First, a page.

Finding a Way to Live the Dream

Everybody wants to retire early, right?

This is my dream: that we’ll be financially independent by 55, allowing us to work as much or as little as we want, to volunteer, to travel, and to spend our spare time playing outdoors.

I get really excited to think about this and often wonder if and how we can get there sooner.

In my mind, this is what retirement looks like. It's my happy place.
In my mind, this is what semi-retirement looks like. It’s my happy place.

The Quest for Financial Freedom

One of my favorite books is Your Money or Your Life. It’s basically a how-to-guide for financial independence, but instead of focusing on investments and retirement accounts, it emphasizes aligning your money to your values.  But until now, I’d never actually done any of the activities from the book—I’d just read them and thought: hey that seems like a good idea; maybe I should do that someday. 

So now, several years after buying the book, I finally did one of the activities.  And although it’s not even the first activity in the book, I calculated my real living wage. The real living wage is the hourly rate you earn at work, but with all the extra time and money associated with work removed, like commuting or a really bad coffee-and-pastry habit.

Here’s what the process looks like if I use numbers from my life around 2008.

 

So even though my gross pay rate was nearly $17 per hour, all the expenses (time and money) associated with work brought that number down to a much less exciting $7.85. And that doesn’t even include taxes, which seem like they should also be in there somewhere, but aren’t one of the adjustments in the book.

Bleh! You and Your Math are So Boring!!

So what? Well, the actual wage is a springboard for all sorts of thoughts, like:

  • Oh shit, I’m only making that much?!?! Happily, 2014 looks a lot better than 2007 because of a better salary and a shorter commute, but my “actual” wage still turns out to be only about 60% of my gross pay.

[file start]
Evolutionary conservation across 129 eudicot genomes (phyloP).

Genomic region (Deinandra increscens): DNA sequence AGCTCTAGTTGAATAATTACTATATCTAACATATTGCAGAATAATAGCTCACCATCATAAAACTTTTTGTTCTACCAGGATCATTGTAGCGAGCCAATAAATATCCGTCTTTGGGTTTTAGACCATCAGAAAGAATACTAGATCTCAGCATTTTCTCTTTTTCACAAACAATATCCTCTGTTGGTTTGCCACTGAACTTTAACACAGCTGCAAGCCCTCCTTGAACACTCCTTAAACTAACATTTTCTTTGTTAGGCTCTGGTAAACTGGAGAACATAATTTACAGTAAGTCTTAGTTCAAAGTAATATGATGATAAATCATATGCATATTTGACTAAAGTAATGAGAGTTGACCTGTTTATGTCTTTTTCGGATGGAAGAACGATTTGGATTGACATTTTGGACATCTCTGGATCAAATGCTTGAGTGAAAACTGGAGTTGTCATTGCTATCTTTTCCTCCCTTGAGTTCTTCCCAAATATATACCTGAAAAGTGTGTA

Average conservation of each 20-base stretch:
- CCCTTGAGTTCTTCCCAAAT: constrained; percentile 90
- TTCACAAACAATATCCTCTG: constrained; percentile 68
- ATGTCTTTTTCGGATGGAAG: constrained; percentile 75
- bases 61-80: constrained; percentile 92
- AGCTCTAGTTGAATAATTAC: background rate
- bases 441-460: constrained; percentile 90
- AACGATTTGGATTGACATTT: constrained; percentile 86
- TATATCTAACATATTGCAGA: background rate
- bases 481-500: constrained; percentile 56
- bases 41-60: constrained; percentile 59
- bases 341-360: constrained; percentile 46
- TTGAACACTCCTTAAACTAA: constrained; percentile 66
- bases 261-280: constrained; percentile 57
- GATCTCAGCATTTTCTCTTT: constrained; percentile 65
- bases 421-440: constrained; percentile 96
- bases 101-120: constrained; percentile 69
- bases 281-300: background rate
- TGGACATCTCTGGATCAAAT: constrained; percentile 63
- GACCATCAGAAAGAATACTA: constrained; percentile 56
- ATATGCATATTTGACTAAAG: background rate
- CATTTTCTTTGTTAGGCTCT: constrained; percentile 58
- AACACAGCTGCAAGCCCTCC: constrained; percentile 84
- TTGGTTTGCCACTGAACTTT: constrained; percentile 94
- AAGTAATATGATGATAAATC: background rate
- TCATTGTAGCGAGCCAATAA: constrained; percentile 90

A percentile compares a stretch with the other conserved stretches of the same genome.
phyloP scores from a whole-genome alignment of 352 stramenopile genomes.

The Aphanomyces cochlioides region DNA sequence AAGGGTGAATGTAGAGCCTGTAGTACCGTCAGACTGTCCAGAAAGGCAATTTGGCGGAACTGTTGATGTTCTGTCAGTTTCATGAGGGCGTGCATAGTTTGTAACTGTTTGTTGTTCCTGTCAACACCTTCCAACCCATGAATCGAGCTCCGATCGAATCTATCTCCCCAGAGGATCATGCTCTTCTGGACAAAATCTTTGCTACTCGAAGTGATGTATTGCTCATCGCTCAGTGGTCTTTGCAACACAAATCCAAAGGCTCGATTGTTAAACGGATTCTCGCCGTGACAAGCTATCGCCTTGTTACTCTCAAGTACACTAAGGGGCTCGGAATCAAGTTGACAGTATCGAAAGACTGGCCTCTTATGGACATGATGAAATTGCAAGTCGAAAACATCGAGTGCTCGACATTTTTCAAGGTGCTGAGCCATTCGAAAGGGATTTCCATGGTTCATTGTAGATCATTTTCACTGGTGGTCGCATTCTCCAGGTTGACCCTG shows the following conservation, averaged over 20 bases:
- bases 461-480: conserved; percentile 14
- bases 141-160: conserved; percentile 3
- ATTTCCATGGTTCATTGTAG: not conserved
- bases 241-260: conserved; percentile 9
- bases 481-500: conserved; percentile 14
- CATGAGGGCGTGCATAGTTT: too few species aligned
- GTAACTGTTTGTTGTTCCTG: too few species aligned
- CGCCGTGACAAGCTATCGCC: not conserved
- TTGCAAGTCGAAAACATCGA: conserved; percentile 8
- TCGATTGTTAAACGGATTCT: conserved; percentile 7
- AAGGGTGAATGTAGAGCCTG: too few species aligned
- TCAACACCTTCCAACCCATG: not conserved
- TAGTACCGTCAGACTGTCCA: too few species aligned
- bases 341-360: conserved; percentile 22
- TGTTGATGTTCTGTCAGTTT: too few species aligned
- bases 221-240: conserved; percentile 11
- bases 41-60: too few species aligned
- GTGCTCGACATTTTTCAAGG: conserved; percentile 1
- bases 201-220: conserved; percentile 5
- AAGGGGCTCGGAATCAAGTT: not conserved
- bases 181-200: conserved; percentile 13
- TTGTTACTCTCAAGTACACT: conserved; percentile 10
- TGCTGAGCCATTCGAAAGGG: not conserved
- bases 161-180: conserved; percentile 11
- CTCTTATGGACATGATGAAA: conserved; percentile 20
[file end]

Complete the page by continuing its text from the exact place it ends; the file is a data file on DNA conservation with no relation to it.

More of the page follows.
• I work at least one hour every month just for coffee!?!? Yes, yes I do. It’s funny to think that one Tuesday a month, I’m spending 2-3 pm working just so that I can drink coffee. That’s probably not likely to change anytime soon, but at least I can be conscious about it and change things that are really out of whack.
  • How do I make that number better?  Yay—more math! But this is where math get’s interesting: when I cut my commute in half in 2008, it was like I got a $5,600 raise because I got 10 hours and a pile of cash back every week.

And that’s the point: Maybe you don’t love financial math as much as I do, but if you’ve read this far, I bet you value of your time more than money.

What do you think is the best way to align your money with your values?

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4 thoughts on “Finding a Way to Live the Dream

  1. Maria, that’s an excellent question to which I have no answer. There’s the issue of reality in there somewhere, and there’s the issue of how much is enough. But as for a succinct answer, I don’t know. Will think on that one. Great question.

    1. Whoa– yeah, I guess that I did ask a big, hairy question! Well, I guess one thing that I’ve done that helps a lot is that I pretty much quit shopping. I really try not to buy stuff because I do realize that I have enough. I really only go to the grocery store if I can help it. I even toiletries there often because even though it might cost a dollar or two more for a tube or toothpaste or whatever, it will keep me out of the other stores. There are probably other things that seem less dorky (donate to awesome charities! buy local!), but for me it’s mostly a lot of different things I do so that I buy less stuff.

  2. The best way for me to align my money with my values, is to focus on the values only. The money has to be there too, of course, but I need it only to give me the freedom to focus on my values.

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